About 1541, German king Ferdinand I of Habsburg bestowed Hochosterwitz upon the Carinthian governor Christof Khevenhüller. In 1571, Baron George Khevenhüller acquired the citadel by purchase. He fortified to deal with the threat of Turkish invasions of the region, building an armory and 14 gates between 1570 and 1586. Such massive fortification is considered unique in citadel construction.

Since the 16th century, no major changes have been made to Hochosterwitz. It has also remained in the possession of the Khevenhüller family as requested by the original builder, George Khevenhüller. A marble plaque dating from 1576 in the castle yard documents this request.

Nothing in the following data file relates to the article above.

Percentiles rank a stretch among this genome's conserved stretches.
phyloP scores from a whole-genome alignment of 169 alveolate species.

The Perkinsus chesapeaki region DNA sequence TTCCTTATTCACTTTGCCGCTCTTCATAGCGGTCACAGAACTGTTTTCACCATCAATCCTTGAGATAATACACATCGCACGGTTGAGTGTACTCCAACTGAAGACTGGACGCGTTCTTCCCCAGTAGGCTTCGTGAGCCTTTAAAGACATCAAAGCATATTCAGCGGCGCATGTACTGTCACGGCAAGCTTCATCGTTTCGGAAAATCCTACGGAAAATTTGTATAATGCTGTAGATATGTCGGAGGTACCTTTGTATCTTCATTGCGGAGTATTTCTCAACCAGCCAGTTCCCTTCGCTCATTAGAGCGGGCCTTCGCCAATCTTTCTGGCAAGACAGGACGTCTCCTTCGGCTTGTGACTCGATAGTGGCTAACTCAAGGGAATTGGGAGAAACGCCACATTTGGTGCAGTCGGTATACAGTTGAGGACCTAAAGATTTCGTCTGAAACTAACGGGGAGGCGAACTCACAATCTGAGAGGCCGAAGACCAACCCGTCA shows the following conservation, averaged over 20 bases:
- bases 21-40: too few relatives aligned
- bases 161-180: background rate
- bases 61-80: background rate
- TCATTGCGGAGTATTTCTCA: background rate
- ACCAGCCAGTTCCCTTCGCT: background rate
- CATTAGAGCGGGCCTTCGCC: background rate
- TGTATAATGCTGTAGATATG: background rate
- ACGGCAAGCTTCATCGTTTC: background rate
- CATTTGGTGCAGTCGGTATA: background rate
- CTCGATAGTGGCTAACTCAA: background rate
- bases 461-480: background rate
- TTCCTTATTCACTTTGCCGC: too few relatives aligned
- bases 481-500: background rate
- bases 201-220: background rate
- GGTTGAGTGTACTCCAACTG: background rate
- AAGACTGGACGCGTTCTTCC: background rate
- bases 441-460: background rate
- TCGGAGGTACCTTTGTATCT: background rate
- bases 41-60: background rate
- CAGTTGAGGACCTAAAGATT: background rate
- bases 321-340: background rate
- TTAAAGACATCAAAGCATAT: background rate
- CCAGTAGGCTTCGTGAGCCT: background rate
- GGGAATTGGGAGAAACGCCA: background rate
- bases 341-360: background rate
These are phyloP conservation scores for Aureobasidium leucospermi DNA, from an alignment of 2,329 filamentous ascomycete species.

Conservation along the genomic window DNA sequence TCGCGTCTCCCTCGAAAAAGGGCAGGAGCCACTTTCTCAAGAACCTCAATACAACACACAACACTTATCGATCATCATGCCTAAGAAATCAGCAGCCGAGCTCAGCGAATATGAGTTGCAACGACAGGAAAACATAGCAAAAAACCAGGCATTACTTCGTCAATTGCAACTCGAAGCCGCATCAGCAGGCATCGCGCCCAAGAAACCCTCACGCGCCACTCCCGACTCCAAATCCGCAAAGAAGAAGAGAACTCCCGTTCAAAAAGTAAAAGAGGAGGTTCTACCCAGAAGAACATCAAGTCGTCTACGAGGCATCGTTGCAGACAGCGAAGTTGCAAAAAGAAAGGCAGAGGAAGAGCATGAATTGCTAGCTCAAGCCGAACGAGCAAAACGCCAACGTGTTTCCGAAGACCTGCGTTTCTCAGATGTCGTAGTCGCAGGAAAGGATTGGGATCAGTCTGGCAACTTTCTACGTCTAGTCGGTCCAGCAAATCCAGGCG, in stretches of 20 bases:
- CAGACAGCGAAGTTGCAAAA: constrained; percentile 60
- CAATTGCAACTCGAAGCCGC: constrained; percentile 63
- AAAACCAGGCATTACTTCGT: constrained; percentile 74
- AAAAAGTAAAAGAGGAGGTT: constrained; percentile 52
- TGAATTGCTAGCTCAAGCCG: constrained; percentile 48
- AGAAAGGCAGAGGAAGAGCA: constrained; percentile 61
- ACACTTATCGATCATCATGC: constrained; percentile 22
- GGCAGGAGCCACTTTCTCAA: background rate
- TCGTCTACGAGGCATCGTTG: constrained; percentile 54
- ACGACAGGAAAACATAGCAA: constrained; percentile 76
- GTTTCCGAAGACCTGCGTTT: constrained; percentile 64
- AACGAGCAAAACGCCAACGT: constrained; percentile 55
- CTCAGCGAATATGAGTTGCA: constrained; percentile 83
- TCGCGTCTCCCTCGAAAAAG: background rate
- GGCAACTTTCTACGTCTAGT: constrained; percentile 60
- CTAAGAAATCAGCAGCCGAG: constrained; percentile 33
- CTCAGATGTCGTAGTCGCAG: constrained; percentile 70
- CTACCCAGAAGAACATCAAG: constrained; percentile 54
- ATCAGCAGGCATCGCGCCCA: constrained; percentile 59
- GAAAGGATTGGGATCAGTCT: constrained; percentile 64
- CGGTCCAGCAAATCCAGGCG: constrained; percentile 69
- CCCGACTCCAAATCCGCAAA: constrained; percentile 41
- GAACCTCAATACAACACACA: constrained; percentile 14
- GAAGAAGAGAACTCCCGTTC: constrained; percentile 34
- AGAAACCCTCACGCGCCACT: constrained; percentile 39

A specific feature is the access way to the castle passing through a total of 14 gates, which are particularly prominent owing to the castle's situation in the landscape. Tourists are allowed to walk the 620-metre long pathway through the gates up to the castle; each gate has a diagram of the defense mechanism used to seal that particular gate. The castle rooms hold a collection of prehistoric artifacts, paintings, weapons, and armor, including one set of armor 2.4 metres tall, once worn by Burghauptmann Schenk.